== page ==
St. Matthew though precedes this with some interesting details.  He tells us that Jesus “…left Nazareth and went to live in Capernaum by the sea, in the region of Zebulun and Naphtali,” and then references what we heard in the first reading as he continues  “that what had been said through Isaiah the prophet might be fulfilled:   Land of Zebulun and land of Naphtali, the way to the sea, beyond the Jordan,  Galilee of the Gentiles, the people who sit in darkness have seen a great light, on those dwelling in a land overshadowed by death light has arisen.”

Up until this moment for the Jewish peoples, that land of Zebulun, Napthtali was reminders of loss and desperation.  Just hearing those names would be like us hearing “Ground Zero” or “Pearl Harbor” – but even worse, because there was no recovery, no rebuilding, no subsequent victories that had come after those horrendous attacks.   Rather, they saw that it was there, that the Kingdom of Israel had started to completely fall apart.  These were the first of the 12 tribes to fall as enemy empires kept invading, pillaging, and subjecting the peoples which led to a period of decline that decimates the entire Kingdom of Israel.    Centuries before Jesus’ birth though, Isaiah prophesies that God will restore hope – the gloom, the darkness will be dispelled, and the yoke that burdened them would be smashed starting right there.  And the people waited for centuries for that day to come.

As these two sets of brothers- Simon Peter & Andrew, James, and John see Jesus, hear His call to repentance, and invitation to follow Him these hopes and dreams for Israel from the prophet Isaiah are renewed.   They see the light, they hear the good news – and they decide nothing else matters.  That nothing would ever be the same for them.  This becomes a day where they left behind their livelihoods – leaving their nets.   A day where their lives were completely re-ordered and re-prioritized – leaving their families.  They could have had no idea what each day that followed would look like, the challenges, the trials, and how radical this decisive moment would be.  But they heard His voice, saw His face, and knew they didn’t want to let this opportunity pass them by and become a day they regretted.

For a majority of us, our lives as Christians is something that’s been part of who we are for our entire lives.  Being baptized as infants we can easily fall into treating it as a box we check in how we identify ourselves: Male or Female; Race; Ethnicity; Religion.  A few years ago, Pope Francis asked an audience of thousands of people “which of you knows the date of your baptism?”  Suggesting that we should celebrate that day every year.  But despite the attention that challenge received at the time, I’m pretty sure that most of us don’t know that actual date, let alone do we mark it or celebrate it each year – myself included.   Because it’s a fixed part of our history, we might not have the dramatic memory of pinpointing the day our lives changed by being baptized into Christ.  But the radical shifting that comes from following Him, letting Him reorder our lives, and our priorities is something that has to be true for us as well.  This is why we reflect on this day for Simon Peter and Andrew, James and John.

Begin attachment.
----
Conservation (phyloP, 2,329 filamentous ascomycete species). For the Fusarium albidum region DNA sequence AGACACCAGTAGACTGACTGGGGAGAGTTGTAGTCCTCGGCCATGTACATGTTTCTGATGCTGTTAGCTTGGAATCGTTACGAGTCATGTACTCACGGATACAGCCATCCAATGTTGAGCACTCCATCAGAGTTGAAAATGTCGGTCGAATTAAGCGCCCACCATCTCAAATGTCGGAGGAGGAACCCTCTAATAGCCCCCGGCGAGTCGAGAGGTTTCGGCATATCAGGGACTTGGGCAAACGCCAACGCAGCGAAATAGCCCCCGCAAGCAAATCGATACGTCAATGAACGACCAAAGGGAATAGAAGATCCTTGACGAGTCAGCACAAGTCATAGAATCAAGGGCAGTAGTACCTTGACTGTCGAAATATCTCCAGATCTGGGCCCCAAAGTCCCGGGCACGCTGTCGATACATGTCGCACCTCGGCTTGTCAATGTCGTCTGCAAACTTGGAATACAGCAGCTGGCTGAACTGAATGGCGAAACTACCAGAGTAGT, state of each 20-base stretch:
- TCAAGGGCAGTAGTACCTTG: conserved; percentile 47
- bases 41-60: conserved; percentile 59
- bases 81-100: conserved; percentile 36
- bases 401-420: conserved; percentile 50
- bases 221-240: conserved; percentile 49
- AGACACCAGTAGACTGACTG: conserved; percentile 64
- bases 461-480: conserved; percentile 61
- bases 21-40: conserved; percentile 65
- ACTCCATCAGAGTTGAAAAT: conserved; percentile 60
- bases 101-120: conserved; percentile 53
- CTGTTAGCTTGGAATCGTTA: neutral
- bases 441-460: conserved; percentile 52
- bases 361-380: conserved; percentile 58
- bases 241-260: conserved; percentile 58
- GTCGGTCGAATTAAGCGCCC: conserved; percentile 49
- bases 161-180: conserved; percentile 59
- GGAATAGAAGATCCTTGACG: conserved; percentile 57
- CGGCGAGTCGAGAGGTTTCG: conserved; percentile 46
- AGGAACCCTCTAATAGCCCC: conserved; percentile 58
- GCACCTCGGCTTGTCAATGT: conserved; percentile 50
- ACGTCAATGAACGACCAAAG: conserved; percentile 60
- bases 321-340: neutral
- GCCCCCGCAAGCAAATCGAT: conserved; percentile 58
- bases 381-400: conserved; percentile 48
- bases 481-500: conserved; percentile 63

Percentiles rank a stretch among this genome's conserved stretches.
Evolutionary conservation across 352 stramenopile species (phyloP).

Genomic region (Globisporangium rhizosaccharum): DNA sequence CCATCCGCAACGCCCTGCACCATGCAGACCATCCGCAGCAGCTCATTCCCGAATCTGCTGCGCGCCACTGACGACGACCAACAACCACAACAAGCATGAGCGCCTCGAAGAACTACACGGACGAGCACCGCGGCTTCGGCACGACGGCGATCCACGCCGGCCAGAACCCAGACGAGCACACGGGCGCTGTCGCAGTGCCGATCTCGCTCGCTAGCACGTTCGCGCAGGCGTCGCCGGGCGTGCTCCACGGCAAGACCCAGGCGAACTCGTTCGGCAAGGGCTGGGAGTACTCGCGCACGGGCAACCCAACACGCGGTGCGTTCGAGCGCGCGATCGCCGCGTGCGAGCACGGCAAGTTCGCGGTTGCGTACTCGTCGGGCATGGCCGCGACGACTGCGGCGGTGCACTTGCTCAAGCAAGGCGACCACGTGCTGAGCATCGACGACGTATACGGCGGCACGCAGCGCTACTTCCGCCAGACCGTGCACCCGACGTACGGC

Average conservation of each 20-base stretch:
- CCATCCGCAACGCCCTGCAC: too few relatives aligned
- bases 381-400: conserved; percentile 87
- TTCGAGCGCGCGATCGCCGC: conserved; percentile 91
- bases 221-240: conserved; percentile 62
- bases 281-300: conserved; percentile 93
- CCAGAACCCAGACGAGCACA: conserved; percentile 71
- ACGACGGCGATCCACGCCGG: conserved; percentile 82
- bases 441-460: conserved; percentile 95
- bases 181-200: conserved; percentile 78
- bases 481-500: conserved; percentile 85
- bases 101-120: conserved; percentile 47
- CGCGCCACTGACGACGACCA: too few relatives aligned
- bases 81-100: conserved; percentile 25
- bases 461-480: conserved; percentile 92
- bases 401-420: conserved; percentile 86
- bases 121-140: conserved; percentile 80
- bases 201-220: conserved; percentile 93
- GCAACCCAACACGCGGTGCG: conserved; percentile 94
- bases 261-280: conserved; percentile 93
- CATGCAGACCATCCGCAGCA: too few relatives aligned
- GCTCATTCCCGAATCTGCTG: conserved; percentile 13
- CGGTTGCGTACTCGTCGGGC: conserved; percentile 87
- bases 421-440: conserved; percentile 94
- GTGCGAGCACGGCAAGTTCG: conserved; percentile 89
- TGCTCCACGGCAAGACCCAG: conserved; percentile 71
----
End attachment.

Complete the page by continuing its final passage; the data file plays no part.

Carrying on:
Just as someone whose life of sobriety started on a particular day challenges us to evaluate our relationship with alcohol, to reconsider if there are other destructive influences undermining my physical, emotional and spiritual health and be inspired by their example to confront them, or to give thanks for the blessings we enjoy…  Peter, Andrew, James, and John remind us of the importance of Jesus’ call to discipleship.  How we can, like they, recognize in our time, plenty of examples of gloom and darkness we see in our world; that the prophecy of Isaiah of the light to come has been fulfilled in Jesus.  That this good news can be actualized and realized when each of us follows the first disciple’s example: Hear the call to “repent” – examining my life, and my conscience, and commit to removing those things that are not of God, going to confession, and being free from any sins.  And then resolving to follow Jesus.  Follow Him by committing to prayer.  Follow Him through my selflessness and sacrificial offerings to others, especially those in need.  Follow Him by letting go of the anger, and the pain and offering forgiveness.  Follow Him, striving to do all those things, knowing that they’re hard, knowing we’re not perfect but that He keeps calling and inviting us to get up, to keep pursuing and striving and trying.  And finding in the process, when we do, that no day will ever be the same.